Artikel (10/12/2007)

Belgium’s energy future challenged by climate change

Every three years, the Federal Planning Bureau  releases a publication on the long-term energy projections  for Belgium, based on the energy model PRIMES.  This Planning Paper is the third in the series and puts the  emphasis on the link with climate change. Amongst  other things, a baseline and a selection of emission  reduction scenarios for the period after 2012 are  described.

Baseline

Under baseline assumptions, national requirements for  coal and natural gas rise between 2000 and 2030, mainly  because the nuclear power plants are phased out. The  surge in renewable energy sources (RES) is noticeable  (4.2% on average per annum): in 2030 they represent  5.2% of the total national energy requirements. The energy  intensity of GDP falls every year by 1.9% on average,  notwithstanding an economic growth of 1.9% p.a.  and a growing population (0.2% p.a.). Final energy demand  increases by 10% during the period 2000-2030.  During that same period, electricity production expands  from 82.6 TWh to 112 TWh and is mainly generated by  fossil-fuel-based thermal power units (99 TWh), while  RES produce the balance (13 TWh), as the last nuclear  plant closes down in 2025. In 2030 the share of RES covers  12% of power production. Between 2000 and 2030,  the total installed capacity expands by 50% because of  (1) growing electricity demand (+1% p.a.), (2) diminishing  net imports, (3) a larger share of (intermittent) RES  that necessitate back-up capacity. Translated into energy-  related CO2 emissions, this boils down to an increase  of 25.2 Mt (from 114.7 Mt in 2000 to 139.9 Mt in 2030). In  2030, the CO2 emission level is 32% higher than registered  in 1990, the base year of the Kyoto Protocol.

Post 2012 scenarios

Because this CO2 level is unsustainably high, the baseline  analysis is complemented by scenarios in which  CO2 or GHG emissions are reduced. The impact of these   eductions on primary and final energy demand and on  power production is scrutinised. A selection of reduction  scenarios is made according to three methodologies.  First, a reduction objective at the European level is  determined (reduction of European GHG by 30% in 2030  compared to the level obtained in 1990), which translates  into a carbon value (200 EUR/t CO2) that is identical  for all economic sectors and countries. The implementation  of the carbon value has, through behavioural  changes in consumption and technology choice, an impact  on the Belgian energy system and its CO2 and GHG  emissions that differs according to the energy policy  context, i.e. whether there is access to  nuclear power or  not.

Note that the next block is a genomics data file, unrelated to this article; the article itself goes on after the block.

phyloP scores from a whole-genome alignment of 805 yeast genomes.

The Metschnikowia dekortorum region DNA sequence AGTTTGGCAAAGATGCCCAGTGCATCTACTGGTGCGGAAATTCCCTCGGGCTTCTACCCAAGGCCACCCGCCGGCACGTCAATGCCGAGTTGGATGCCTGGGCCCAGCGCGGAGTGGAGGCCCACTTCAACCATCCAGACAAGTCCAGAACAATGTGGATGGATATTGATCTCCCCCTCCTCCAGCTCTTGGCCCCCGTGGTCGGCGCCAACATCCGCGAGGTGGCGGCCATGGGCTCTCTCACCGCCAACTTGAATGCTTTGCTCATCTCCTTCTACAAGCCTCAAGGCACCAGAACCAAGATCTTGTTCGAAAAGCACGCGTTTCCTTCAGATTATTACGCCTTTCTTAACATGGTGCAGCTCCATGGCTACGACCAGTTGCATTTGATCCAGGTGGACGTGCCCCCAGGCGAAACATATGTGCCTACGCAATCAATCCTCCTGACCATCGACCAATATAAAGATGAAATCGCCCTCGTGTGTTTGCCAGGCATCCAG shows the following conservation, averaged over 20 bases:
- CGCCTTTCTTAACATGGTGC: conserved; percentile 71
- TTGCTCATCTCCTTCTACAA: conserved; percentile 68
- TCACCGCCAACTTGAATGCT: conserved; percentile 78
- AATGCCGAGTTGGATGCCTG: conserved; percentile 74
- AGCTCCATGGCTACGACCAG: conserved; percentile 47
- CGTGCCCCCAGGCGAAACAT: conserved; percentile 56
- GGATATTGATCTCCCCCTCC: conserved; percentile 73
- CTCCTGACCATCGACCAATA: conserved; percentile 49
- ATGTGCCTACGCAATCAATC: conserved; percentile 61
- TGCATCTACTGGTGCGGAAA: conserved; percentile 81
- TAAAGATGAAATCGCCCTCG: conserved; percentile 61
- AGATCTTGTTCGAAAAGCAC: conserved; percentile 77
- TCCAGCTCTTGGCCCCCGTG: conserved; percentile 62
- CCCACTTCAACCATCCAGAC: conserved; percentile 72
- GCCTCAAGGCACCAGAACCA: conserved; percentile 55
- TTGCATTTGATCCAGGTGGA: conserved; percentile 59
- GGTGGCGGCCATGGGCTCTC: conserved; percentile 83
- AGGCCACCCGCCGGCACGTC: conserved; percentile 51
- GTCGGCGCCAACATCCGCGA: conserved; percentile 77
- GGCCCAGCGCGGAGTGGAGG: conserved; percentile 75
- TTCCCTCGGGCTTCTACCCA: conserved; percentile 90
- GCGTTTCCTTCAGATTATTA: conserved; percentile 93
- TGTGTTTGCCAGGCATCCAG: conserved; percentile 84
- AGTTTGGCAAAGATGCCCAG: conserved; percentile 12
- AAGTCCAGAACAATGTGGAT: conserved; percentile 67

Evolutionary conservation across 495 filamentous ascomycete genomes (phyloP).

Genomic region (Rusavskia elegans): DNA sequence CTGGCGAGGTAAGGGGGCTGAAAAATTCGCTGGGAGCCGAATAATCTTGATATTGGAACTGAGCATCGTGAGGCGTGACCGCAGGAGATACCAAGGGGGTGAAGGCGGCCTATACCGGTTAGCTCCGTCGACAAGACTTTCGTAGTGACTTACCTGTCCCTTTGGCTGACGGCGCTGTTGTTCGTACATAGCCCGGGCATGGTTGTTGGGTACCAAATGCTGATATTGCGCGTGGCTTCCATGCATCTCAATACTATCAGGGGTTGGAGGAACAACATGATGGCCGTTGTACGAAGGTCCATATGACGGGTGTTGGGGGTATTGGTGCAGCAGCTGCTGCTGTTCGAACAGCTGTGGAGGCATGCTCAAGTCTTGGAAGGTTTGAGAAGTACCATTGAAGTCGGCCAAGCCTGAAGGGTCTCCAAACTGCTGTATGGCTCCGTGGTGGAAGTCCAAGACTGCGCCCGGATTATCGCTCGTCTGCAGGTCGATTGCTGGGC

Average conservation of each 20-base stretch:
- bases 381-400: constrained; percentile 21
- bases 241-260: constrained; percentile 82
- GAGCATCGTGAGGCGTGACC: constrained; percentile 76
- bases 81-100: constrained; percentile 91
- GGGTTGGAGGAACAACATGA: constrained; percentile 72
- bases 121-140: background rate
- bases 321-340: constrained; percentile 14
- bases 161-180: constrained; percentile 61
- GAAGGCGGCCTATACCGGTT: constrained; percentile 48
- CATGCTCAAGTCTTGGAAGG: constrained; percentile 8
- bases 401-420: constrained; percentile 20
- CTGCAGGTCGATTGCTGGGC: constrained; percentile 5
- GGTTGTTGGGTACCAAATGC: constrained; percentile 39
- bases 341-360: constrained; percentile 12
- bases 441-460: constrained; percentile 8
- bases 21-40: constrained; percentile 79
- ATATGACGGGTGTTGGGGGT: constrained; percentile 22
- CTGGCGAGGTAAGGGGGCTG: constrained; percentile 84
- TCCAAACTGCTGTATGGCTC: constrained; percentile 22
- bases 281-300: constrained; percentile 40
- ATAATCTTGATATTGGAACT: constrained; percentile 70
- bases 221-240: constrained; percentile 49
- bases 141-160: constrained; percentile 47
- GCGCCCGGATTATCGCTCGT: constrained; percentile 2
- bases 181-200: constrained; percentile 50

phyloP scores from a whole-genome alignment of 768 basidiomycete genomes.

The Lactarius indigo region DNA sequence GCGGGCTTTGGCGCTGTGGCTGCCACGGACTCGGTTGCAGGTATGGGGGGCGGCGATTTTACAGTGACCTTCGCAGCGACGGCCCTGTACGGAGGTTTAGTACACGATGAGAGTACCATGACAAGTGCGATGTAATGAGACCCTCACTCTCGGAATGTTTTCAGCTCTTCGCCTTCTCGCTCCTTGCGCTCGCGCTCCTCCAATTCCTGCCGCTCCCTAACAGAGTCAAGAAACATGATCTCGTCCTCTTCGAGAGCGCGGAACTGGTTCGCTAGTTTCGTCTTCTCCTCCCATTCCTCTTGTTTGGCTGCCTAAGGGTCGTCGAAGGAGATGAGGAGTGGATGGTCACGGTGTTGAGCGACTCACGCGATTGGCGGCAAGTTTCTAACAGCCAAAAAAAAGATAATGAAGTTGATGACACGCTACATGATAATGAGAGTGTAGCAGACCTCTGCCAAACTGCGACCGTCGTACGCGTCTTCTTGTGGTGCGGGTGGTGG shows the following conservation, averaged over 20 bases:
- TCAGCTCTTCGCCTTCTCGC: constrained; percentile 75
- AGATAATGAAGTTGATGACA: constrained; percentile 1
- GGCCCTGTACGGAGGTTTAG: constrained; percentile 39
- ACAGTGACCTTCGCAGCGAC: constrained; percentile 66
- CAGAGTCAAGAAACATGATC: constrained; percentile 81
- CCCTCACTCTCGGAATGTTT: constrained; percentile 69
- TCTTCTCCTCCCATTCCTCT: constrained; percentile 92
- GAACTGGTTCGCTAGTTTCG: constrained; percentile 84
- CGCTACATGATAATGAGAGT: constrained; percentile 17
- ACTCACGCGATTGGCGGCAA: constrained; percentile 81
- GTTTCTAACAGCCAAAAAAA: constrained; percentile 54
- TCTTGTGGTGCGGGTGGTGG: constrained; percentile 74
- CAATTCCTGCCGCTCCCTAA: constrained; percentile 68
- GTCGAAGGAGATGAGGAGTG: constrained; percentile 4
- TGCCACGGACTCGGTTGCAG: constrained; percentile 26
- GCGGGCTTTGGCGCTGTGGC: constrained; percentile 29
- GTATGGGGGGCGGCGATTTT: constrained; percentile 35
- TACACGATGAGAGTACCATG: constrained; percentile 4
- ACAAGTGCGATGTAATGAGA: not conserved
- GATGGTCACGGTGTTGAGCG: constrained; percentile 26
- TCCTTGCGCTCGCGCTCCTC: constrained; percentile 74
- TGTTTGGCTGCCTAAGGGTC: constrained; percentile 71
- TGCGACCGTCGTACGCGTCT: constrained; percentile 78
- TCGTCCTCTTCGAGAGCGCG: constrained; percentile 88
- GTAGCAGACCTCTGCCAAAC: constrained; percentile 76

Second, a Belgian objective is specified (reduction of Belgian  energy-related CO2 emissions by 15% in 2030 compared  to 1990). Again, in this case, different energy policy  options (access to nuclear power, to carbon capture  and storage or to neither) can help to realise this target:.  The reduction principle stays the same: objective carbon  value change in the behaviour of the energy producers  and consumers (consumption, technology choice) in  such a way that the objective is met.

The third methodology considers the impact of energy  efficiency. The Energy Efficiency Green Paper of 2005  stated that with today’s technology, it is possible to save  around 20% of European energy consumption by an increase  in energy efficiency on a cost-effective basis. Several  directives have been adopted that, when fully implemented,  will help to exploit large parts of this  potential. The modelling of this effi-scenario assumes  the full implementation of these directives.

Main results

Some key results of the three types of scenarios (1 baseline,  5 emission reduction scenarios and 1 energy efficiency  scenario) are briefly described. For the emission  reduction scenarios, the national requirements for natural  gas and the share of RES rise the most when nuclear  energy is not part of the energy mix. The non-nuclear  emission reduction scenarios also have the lowest energy  consumption. When nuclear energy is allowed, the  production (and consumption) of electricity augments  the most.  The impact of the effi-scenario can mainly be seen in the  final energy consumption and in the electricity generation  (that, in its turn, influences the natural gas’ needs).  The share of RES in national energy consumption and  electricity production changes only slightly compared  to the baseline.

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